Trumping Democracy

There is so much being spoken (or written, or broadcasted) about US Presidential Election! I kept quiet, because I knew how embarrassing it is for my American friends and colleagues this discussion is. I am from a country which voted in a demagogue accused of genocide, and live in a country which just kicked the chair voting to undermine its own economic model: I know it hurts! 

But what spurs me now is the latest twist - the 'locker room' tapes and the outcry since then - as it gave me, I believe, something to add to the conversation. With Donald Trump's ascendancy, there was always this shock and the outrage, in media and in educated public: Now, it has spread across further, in the Republican establishment. The politicians are lining up on TV to do what politicians do, stating the obvious in a solemn and ridiculous way - "I have three daughters, a wife, five sisters and a mother" - denouncing Trump's bragging of his predatory ways with women! Everyone seems to think that this moment is extraordinary, this has never happened in American Election or in the Civilised world, and this would pass. And, this is where I thought to interject my cautionary note.

The point is that this is neither extraordinary, nor it will pass. One could say that it was never as shocking as this, but for an Eighteenth Century gentleman, that Jefferson, then "young and single", tried to seduce John Walker's wife, only to be spurned as it must be added, was news (which made newspaper headlines almost 40 years after the fact, in 1805). And, indeed, our ability to define what is extraordinary should be called into question if it is only now - after an year of enduring the racism and sexism of Trump - we have started to feel shocked! That the Trump campaign has dismissed the outcry as 'political correctness' is surely opportunistic, but as befitting of this ironic moment, indeed politically correct: That Trump was saying these things in 2005 is perhaps less significant than what he was saying on the Campaign trail in 2016!

And, it would not pass. There are plenty of examples of democracy producing an unexpected winner, and even if Trump does not win, he had surely skewed the political landscape. Just as Brexit vote made the openly reactionary Theresa May Government in Britain look reasonable, Trump's rise has already shifted the political platform and next time around, even Ted Cruz may look lovable. In this, perhaps, there is something we can learn about democracies: That it, by itself, can produce surprises - often does - and it is not what happens on the election day, but what comes after that defines its survival.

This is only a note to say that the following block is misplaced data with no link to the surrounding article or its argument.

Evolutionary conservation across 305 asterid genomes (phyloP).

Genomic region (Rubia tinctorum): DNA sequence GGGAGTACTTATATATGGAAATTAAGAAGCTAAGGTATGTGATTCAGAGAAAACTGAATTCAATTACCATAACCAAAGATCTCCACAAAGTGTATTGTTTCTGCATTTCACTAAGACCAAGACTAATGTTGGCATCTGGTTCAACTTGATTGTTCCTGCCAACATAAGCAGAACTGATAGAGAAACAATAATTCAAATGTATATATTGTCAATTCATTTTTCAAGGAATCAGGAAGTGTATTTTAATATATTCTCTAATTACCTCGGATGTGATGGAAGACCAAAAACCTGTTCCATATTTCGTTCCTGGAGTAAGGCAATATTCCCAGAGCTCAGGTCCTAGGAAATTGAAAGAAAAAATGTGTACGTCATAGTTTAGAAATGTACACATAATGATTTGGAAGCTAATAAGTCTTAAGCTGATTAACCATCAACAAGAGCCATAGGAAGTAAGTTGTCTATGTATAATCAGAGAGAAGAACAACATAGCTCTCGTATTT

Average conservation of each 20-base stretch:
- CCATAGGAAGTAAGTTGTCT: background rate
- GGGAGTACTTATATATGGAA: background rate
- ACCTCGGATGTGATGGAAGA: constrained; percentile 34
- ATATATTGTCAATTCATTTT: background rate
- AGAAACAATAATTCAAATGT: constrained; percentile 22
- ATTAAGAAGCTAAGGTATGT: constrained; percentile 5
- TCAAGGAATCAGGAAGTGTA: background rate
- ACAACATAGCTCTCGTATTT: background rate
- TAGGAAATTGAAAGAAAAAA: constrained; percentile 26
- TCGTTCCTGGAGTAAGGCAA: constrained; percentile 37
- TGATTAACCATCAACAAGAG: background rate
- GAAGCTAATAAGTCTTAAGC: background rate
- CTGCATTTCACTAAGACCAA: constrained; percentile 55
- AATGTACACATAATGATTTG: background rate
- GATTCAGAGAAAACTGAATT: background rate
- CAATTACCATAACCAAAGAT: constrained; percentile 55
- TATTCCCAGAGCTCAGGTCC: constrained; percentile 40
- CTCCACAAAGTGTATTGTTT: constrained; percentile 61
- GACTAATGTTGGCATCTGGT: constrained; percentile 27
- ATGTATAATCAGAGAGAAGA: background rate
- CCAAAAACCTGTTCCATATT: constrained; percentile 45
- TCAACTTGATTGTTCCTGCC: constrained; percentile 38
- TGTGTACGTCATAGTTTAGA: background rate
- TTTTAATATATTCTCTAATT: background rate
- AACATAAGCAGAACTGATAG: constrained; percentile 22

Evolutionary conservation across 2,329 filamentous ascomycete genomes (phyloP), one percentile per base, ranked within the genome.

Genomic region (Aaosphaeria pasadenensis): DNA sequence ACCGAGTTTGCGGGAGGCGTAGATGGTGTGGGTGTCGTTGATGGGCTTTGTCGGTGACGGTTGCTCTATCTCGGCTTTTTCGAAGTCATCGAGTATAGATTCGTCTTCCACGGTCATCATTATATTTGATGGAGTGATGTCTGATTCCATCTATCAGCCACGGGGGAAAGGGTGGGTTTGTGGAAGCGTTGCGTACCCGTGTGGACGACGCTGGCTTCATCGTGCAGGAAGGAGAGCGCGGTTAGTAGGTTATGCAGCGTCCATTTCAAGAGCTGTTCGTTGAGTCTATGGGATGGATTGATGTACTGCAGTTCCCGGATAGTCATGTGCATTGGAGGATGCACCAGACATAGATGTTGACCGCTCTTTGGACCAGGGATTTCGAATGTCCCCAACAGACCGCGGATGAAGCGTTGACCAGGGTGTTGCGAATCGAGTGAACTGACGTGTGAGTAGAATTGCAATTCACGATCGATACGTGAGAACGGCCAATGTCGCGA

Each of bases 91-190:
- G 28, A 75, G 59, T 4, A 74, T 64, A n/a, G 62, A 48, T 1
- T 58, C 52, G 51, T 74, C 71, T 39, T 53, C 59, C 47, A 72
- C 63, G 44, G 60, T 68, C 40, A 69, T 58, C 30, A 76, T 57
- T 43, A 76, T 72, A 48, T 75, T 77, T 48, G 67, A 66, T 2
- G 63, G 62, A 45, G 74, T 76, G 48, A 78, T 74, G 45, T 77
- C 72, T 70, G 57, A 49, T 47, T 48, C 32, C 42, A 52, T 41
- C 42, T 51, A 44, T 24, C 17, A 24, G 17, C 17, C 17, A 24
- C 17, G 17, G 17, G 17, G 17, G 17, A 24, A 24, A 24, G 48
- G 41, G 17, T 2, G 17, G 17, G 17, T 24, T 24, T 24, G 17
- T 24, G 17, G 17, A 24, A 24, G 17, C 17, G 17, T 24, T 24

It would indeed be a tragedy if Trump strides out to give a victory speech on November 9th (which, incidentally, is the centenary of the now-forgotten October Revolution in Russia), though one would expect this to be otherwise, a customary concession call or, with Trump, a claim of a stolen election. But, if that happens, that may as well be a Historic moment, just like Hitler being sworn as German Chancellor, away from public view, on 30th January 1933. A casual reading of History would suggest that this was still a democratic moment - he was the sworn enemy of democracy but he still led the biggest party in Reichstag with the highest share of popular votes in a country with universal suffrage - and it is only afterwards he fulfilled his agenda, with the active collaboration of the Country's military, judges and professionals. Democracy did not fail itself on that day in January 1933, but it was presumed to have failed - and Hitler's murderous purges and campaign of terror was given way in the next 18 months in order to achieve a complete transformation of the state. 

We can indeed do better than that, and Founding Fathers of the American Constitution did foresee this eventuality. However, this principle of checks-and-balances was constantly being undermined, and particularly since the rise of the 'National Security' state under Presidents George W Bush and Obama. So, if Trump wins on November 9th, he would have more powers and precedents of abuse of Presidential Power than the Founders of the United States would have envisaged. In this, and not in Trump's misogyny per se, lies the greatest existential danger of American democracy. 


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